As a massive natural gas leak just north of Los Angeles continues to surge, plaintiffs attorneys across the country are filing suit over medical problems and lost property values.

The Oct. 23 discovery of a leaking well at an Aliso Canyon natural gas storage facility north of downtown Los Angeles has forced about 2,500 households in a residential area called Porter Ranch to temporarily relocate to area hotels. Two schools have closed, residents have complained of nosebleeds and nausea and, on Jan. 6, California Governor Jerry Brown proclaimed a state of emergency for Los Angeles County. Well owner Southern California Gas Co., a subsidiary of San Diego’s Sempra Energy, has so far been unable to stop the leak.

More than 25 lawsuits have been filed, many of them class actions, but plaintiffs attorneys predict there could be thousands of cases, including claims for lost value on homes that average nearly $1 million.

The lawsuits, including a public nuisance action filed last month by the Los Angeles city attorney’s office, are in the process of being consolidated as a mass tort in Los Angeles Superior Court.

On Jan. 19, many of the plaintiffs attorneys will congregate at a national conference in Santa Monica, California, centered on the Aliso Canyon leak that features keynote speaker Erin Brockovich, the paralegal turned consumer activist whose work on a groundwater contamination case against Pacific Gas & Electric Co. was made famous by the 2000 film that bears her name.

“It’s the worst gas leak in California history,” said Brian Panish, a partner at Los Angeles-based Panish Shea & Boyle, who is speaking at the conference. His firm represents 1,200 residents. “It’s the largest release of this kind of natural gas ever.”

The California Air Resources Board estimates that as of Jan. 8, around 23,400 kilograms of methane per hour continues to leak out.

Southern California Gas predicted in filings with the U.S. Securities and Exchange Commission on Jan. 6 that its legal costs could be “significant.” The company, which has $1 billion available in insurance policies, already has spent $50 million on fixing the problem, including providing housing allowances and other costs associated with relocating residents. It also faces investigations from at least seven governmental agencies, some of which could result in massive fines, including the U.S. Environmental Protection Agency and the Los Angeles district attorney’s office.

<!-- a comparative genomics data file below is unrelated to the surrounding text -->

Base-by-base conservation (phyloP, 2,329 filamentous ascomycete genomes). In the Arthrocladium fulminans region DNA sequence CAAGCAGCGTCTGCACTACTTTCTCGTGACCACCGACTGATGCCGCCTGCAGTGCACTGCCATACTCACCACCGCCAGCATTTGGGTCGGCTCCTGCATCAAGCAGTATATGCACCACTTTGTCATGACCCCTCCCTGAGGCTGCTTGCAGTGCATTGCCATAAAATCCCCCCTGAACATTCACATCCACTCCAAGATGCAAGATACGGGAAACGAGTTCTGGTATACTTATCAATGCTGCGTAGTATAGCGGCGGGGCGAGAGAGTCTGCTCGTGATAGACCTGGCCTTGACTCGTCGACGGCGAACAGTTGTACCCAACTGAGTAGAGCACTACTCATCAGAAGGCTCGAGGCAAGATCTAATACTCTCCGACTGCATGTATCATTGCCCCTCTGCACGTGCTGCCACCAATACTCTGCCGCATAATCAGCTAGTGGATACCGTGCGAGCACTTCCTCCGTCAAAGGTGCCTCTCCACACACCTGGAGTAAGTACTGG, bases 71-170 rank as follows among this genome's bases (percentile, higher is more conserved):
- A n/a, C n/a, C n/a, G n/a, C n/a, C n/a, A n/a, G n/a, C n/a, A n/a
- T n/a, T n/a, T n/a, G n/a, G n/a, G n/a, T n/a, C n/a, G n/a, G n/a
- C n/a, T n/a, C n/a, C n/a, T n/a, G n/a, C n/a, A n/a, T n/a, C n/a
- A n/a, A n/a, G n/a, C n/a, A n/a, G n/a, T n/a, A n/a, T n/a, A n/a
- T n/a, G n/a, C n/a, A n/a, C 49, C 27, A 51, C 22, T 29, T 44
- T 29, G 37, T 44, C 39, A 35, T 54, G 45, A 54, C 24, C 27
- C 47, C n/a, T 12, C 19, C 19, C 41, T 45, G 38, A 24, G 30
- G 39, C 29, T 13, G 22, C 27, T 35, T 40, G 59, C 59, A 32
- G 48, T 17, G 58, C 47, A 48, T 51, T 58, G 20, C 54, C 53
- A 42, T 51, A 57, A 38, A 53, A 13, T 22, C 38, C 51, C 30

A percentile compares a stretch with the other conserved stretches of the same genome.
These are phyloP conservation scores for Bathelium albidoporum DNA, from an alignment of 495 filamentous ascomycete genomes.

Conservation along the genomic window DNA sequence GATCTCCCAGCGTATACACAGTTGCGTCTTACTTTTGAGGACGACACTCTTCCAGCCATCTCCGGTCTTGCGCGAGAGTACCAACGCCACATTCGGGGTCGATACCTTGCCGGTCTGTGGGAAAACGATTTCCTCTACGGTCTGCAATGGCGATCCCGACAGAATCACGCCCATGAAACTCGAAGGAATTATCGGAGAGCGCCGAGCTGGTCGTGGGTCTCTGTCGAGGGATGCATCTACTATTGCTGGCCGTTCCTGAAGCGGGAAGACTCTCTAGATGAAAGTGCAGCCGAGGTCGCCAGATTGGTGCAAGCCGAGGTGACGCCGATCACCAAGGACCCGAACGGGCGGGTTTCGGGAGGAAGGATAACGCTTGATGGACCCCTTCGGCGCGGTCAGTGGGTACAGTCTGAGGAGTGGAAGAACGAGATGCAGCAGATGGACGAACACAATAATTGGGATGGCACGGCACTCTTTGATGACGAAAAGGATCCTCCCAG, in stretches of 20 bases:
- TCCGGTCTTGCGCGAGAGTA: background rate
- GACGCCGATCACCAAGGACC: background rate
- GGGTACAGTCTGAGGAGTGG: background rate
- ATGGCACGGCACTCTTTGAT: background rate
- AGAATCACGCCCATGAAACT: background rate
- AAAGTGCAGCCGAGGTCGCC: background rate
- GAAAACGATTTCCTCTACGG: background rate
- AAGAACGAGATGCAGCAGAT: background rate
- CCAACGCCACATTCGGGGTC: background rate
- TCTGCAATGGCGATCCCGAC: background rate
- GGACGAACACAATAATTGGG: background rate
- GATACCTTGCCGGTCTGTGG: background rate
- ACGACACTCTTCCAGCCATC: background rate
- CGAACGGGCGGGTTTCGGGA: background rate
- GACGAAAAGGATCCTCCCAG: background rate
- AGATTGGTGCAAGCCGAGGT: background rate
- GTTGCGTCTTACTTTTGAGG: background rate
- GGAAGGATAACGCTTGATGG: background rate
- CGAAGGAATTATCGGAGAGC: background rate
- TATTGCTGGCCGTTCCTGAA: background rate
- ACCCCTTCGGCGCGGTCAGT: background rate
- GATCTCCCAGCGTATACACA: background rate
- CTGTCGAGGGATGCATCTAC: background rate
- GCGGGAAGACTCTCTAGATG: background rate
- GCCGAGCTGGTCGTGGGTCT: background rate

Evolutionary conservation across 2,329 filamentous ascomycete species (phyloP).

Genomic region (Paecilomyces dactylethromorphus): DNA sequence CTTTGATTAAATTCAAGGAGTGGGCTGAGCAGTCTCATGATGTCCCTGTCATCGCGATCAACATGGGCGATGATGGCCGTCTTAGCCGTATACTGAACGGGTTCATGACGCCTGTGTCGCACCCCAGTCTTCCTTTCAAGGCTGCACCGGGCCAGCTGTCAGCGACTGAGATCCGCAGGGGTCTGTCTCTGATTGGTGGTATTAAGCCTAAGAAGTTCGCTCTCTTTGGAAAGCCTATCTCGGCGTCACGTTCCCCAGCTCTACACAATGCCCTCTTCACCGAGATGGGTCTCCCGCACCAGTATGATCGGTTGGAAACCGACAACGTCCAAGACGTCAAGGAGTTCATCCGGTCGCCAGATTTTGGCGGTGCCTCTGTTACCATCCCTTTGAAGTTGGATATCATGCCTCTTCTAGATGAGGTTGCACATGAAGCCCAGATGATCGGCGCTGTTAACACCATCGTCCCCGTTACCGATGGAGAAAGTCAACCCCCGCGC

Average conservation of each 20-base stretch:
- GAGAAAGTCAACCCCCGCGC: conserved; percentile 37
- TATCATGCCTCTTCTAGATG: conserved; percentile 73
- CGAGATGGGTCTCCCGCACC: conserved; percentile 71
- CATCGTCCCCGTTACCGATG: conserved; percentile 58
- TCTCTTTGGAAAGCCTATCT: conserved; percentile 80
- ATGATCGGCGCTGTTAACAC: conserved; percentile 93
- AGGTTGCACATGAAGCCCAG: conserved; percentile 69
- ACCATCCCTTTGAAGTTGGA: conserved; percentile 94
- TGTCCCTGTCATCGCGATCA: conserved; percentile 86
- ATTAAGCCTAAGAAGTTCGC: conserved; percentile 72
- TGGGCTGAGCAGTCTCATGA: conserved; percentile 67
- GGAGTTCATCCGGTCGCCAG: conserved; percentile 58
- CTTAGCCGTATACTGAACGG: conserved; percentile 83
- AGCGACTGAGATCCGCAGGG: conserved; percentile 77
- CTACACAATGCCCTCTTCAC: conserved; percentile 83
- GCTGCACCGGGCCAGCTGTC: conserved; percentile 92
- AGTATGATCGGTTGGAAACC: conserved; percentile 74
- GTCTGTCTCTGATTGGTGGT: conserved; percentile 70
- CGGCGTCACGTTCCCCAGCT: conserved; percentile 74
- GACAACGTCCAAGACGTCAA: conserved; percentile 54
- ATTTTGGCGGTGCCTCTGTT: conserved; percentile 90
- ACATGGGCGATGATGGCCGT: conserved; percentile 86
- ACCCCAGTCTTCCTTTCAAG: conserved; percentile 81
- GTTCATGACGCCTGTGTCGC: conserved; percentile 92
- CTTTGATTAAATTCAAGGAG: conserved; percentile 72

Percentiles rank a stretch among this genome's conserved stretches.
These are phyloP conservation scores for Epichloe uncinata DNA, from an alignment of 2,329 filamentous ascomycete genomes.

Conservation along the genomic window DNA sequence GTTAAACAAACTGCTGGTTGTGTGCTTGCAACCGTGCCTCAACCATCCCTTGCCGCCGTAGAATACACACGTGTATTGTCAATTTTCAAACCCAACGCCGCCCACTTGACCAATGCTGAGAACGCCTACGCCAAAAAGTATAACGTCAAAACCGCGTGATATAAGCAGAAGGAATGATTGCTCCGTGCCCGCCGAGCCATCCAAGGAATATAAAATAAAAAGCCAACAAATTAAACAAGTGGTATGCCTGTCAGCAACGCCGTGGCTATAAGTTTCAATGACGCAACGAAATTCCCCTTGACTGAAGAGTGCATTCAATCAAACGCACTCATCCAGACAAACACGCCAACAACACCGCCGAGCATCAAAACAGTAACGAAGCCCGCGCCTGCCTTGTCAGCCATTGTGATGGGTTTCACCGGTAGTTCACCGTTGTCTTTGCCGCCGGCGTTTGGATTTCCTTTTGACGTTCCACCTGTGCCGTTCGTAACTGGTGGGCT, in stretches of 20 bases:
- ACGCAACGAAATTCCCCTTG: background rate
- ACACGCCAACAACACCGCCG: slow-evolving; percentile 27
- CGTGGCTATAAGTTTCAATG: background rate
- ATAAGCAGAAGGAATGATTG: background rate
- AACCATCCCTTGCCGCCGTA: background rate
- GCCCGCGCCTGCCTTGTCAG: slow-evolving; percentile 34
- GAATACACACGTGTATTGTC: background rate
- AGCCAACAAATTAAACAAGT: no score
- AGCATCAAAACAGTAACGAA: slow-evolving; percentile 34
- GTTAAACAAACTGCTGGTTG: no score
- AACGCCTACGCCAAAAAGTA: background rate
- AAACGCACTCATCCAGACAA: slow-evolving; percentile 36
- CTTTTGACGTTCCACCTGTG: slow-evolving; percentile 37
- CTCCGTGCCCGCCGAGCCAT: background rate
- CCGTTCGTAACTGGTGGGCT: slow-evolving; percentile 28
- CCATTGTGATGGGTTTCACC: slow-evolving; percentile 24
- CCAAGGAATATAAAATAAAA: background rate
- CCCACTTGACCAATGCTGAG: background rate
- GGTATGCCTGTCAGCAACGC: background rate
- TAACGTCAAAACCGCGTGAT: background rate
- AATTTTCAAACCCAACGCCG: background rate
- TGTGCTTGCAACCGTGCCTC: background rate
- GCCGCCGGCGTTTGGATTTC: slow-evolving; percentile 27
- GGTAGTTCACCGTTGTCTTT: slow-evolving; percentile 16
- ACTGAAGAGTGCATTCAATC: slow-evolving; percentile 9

Southern California Gas plans to determine the extent of emissions and its cause after completing construction of two relief wells, the first by late February or March, that will pump cement into the leaking well to seal it.

“We know that this situation has been frustrating and confusing for many families in the Porter Ranch community, and we apologize,” Gillian Wright, a senior executive for Southern California Gas said in a statement last month. “We share everyone’s concerns about this leak’s ongoing impact on the community and the environment, and we are working as quickly and as safely as possible to stop it.”

A Southern California Gas spokesperson did not return a call for comment about the lawsuits, and James Dragna, a partner in the Los Angeles office of Morgan, Lewis & Bockius, who is representing the company, declined to comment.

Although no one has died, the leak has drawn comparisons to the 2010 explosion of a gas pipeline in San Bruno, California, that killed eight people and destroyed dozens of homes, and to the 2010 Deepwater Horizon oil rig that exploded, killing 11 people and contaminating the Gulf of Mexico with oil.

“This was a natural fit for us,” said Robin Greenwald, of counsel to New York’s Weitz & Luxenberg, who was on the plaintiffs steering committee in the Deepwater Horizon litigation. “We spent the last 5 1/2 years working on the BP oil spill litigation, which has a tremendous number of similarities. There are differences: One is oil, one gas; one air, one water. But this is a well field. So certainly some of the lessons learned in BP will be very useful in this case.”

Weitz & Luxenberg, which is consulting with Brockovich on the cases, is heading up the upcoming plaintiffs’ bar conference at the Loews Santa Monica Beach Hotel. Other national firms involved are Dallas-based Baron & Budd, Seattle’s Keller Rohrback and Orlando-based Morgan & Morgan.

Residents have sued over nosebleeds, headaches, dizziness and other respiratory problems. Southern California Gas officials have said that those problems are temporary and related to additives in the natural gas that have a putrid smell. The company has distributed free air filtration systems to reduce the smell, and area health officials have insisted that exposure to high methane levels isn’t toxic.

But lawsuits allege that the long-term health effects are unclear. In many of the cases, lawyers are insisting that Southern California Gas pay for medical monitoring to screen residents for possible health problems.

Residents also have sued over declining property values. “Homes are frequently where we invest a lot of our savings, and they’re justifiably very concerned about that,” said Greenwald, whose firm has 1,000 clients.

Porter Ranch, which is one mile from the leak, is a planned community of more than 30,000 residents who live in homes worth between $750,000 and $2.5 million, said Greg Owen, senior partner at Owen Patterson & Owen in Valencia, California. He said realtors and brokers in the area now are forced to disclose the leak to prospective buyers.

“I don’t think anybody wants to live there anymore,” he said.

And it’s not just residents. Owen represents 100 businesses in the area that could shut down due to declining sales. Many are predicted to file their own suits. “Their clients have simply picked up and gone to other cities,” Owen said. “Things as simple as a Subway sandwich place—it’s going out of business.”